Santa, I’ve Been Good

black_santa_ap_mediumI have. I really have.

All I want for Christmas is to be put back on Santa’s list.
            Even though I haven’t lived with the threat of being scratched off of Santa’s list in a rather long, long time, I’ve still tried my best to be nice. I’ve brushed my teeth, washed my face, and combed my hair every morning like I was taught to do. I’ve respected my elders and stayed out of the way of our young (to avoid the fate of that grandmother who got ran over by a reindeer). And I’ve dreamed of a white Christmas, wished everyone a Merry Christmas, and waited for the Christmas when Santa would deem me fit to be put back on his list.
            Christmas is and has always been my favorite time of the year. As a child, it was even more special because, although Christmas Day came only once a year, Santa always came twice.
            Santa’s “big” visit was on Christmas Day.
            My brothers and I would wake up before dawn to a living room that looked like the toy sections of TG&Y, Western Auto, and Southern Auto combined. Even though my grandmother and mother had threatened to have our names scratched off of Santa’s list, it seemed the jolly old elf had dumped his entire sleigh at our house. A few years, when my cousins also lived at our grandparents’ house, Santa needed three sleighs to haul the toy list for the twelve of us. We were so excited about the toys Santa had left on display that it was usually noon before we got around to unwrapping the presents under the tree.  Santa’s other visit, a sort of prequel to Christmas, usually occurred the week before Christmas.
            My brothers and I never knew how we got on Santa’s other list – the one he put the local Rotary Club in charge of, but we were glad to be on it. The Rotarians didn’t keep as watchful eye on us as Santa, so we didn’t have to worry about being scratched off of their prequel-to-Christmas-Day list. And, because our grandmother and mother appreciated the club’s acts of kindness, we didn’t have to worry about them threatening to have us taken off the Rotarians’ list.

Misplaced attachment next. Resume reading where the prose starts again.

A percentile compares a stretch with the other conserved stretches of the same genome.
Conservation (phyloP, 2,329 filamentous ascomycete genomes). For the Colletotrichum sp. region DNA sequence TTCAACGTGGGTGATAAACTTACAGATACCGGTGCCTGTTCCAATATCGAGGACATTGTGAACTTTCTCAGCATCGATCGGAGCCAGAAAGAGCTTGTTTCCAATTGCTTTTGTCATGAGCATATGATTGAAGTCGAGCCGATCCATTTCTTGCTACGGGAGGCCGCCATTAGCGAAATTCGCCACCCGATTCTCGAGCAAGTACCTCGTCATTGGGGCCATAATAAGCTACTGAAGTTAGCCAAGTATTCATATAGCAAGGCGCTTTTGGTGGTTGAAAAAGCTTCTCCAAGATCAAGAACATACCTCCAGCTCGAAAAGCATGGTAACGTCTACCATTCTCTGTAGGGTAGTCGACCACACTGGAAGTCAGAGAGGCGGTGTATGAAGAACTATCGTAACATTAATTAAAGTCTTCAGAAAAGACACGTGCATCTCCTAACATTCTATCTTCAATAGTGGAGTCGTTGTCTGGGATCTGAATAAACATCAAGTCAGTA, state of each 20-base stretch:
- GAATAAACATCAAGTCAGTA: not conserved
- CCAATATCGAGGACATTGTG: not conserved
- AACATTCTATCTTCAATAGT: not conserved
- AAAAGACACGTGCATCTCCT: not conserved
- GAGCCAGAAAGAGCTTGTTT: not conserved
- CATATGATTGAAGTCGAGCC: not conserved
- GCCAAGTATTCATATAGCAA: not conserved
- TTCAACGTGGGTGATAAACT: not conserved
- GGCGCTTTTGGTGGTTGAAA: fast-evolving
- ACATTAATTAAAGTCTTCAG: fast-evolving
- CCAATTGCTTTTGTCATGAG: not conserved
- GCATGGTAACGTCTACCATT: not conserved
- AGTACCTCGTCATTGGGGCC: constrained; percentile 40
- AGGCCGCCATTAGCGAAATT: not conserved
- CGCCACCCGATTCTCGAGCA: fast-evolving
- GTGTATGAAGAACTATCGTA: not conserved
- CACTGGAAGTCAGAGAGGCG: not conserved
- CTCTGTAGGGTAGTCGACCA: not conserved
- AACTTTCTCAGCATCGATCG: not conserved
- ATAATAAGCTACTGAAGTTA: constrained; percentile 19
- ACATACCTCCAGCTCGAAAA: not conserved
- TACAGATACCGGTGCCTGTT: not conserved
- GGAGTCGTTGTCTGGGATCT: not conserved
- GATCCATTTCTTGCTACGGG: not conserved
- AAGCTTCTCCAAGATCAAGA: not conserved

The invitation to the Rotary Club Christmas Luncheon arrived a few days before the event, which was held at various locations around town. The days leading up to the luncheon were just like the days leading up to Christmas. We couldn’t sleep. We couldn’t sit still. And we couldn’t stop talking about the gifts we hoped Santa would leave for us at the luncheon.
“Just be thankful for whatever ‘he’ leaves you,” my grandmother would remind us. And we were thankful.
              The luncheon that stands out the most in my mind was held at the Boys and Girls Club facility on Washington Street. It looked like the Rotarians’ Santa had unloaded two sleighs of gift-wrapped toys for all the “good” children on their list. My brothers and I needed a dufflebag to carry all the gifts we received.
              Several years later, I was disappointed to find out my brothers’ names made the Rotary Club’s Santa List but mine didn’t. Apparently, I had reached the age limit for their list.
              A few years ago, when my name stopped appearing on the gifts under the tree, I surmised that I had reached the age limit for Santa’s list too.
             But, I haven’t given up trying to get back on it.
             This year, I’ve tried not to cry. I’ve tried not to pout. And I’ve tried to be good and it wasn’t just for goodness sakes.
             So, if I wake up Christmas morning and find that my name didn’t make it back on Santa’s list, there’s only one thing left for me to do – spend the next twelve months searching for the elusive Fountain of Youth.
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